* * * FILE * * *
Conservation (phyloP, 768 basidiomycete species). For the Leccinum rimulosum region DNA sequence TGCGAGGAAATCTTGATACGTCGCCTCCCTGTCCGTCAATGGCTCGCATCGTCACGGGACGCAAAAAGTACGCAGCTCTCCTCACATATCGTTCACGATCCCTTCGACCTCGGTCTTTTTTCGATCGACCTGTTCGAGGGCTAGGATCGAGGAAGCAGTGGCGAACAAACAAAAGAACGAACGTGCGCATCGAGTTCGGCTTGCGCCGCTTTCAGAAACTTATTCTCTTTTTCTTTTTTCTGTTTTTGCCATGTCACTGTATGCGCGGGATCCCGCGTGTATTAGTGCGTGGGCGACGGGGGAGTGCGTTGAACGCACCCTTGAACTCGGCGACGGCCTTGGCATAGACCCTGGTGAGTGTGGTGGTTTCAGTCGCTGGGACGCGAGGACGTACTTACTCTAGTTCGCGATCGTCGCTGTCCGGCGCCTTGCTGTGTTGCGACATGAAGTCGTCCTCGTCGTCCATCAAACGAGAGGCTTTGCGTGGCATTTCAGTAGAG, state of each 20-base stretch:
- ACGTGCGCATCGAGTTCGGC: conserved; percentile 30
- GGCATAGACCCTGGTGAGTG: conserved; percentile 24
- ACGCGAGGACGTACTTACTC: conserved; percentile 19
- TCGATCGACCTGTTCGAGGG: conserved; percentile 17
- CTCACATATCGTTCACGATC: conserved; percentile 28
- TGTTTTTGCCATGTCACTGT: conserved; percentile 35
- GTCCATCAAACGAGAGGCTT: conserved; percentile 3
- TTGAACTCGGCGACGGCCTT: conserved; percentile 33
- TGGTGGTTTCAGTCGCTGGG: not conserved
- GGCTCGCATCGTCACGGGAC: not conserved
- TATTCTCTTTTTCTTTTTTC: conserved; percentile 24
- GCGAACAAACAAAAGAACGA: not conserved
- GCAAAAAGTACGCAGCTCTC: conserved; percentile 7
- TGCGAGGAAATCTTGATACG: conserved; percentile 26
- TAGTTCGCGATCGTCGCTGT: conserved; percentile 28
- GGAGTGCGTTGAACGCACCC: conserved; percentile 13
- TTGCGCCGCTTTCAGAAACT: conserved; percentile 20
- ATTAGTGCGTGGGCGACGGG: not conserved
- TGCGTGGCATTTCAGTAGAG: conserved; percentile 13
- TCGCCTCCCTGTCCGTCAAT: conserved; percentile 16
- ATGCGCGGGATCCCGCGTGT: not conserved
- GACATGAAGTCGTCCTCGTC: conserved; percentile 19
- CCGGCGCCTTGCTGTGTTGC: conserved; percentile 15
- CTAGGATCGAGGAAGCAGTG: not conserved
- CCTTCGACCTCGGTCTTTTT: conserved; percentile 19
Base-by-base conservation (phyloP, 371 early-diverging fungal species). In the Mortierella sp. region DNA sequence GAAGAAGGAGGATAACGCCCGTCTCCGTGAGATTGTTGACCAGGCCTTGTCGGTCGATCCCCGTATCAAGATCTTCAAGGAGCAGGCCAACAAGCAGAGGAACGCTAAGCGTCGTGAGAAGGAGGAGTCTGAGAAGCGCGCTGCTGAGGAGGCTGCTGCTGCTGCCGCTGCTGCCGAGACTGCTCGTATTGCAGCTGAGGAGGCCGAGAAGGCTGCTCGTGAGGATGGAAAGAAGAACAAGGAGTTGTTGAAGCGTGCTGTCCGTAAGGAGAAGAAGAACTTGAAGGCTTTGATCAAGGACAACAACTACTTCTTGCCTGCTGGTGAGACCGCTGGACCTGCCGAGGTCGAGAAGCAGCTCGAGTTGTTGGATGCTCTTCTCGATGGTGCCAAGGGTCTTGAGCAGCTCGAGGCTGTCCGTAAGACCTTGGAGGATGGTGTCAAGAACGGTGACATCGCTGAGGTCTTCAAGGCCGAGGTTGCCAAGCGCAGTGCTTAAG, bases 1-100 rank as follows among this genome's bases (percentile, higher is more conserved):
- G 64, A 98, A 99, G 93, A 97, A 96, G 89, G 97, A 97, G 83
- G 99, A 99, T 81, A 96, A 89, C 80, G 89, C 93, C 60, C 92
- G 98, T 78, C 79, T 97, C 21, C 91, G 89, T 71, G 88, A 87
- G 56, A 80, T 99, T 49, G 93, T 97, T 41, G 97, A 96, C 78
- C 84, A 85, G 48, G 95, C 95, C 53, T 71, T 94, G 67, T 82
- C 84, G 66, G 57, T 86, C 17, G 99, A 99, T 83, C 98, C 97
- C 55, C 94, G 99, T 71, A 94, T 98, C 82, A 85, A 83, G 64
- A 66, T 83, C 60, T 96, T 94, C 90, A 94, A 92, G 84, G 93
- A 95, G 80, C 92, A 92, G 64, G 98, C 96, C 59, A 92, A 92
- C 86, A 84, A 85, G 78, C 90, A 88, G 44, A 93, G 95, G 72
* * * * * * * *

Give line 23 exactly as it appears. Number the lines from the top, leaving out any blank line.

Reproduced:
- GACATGAAGTCGTCCTCGTC: conserved; percentile 19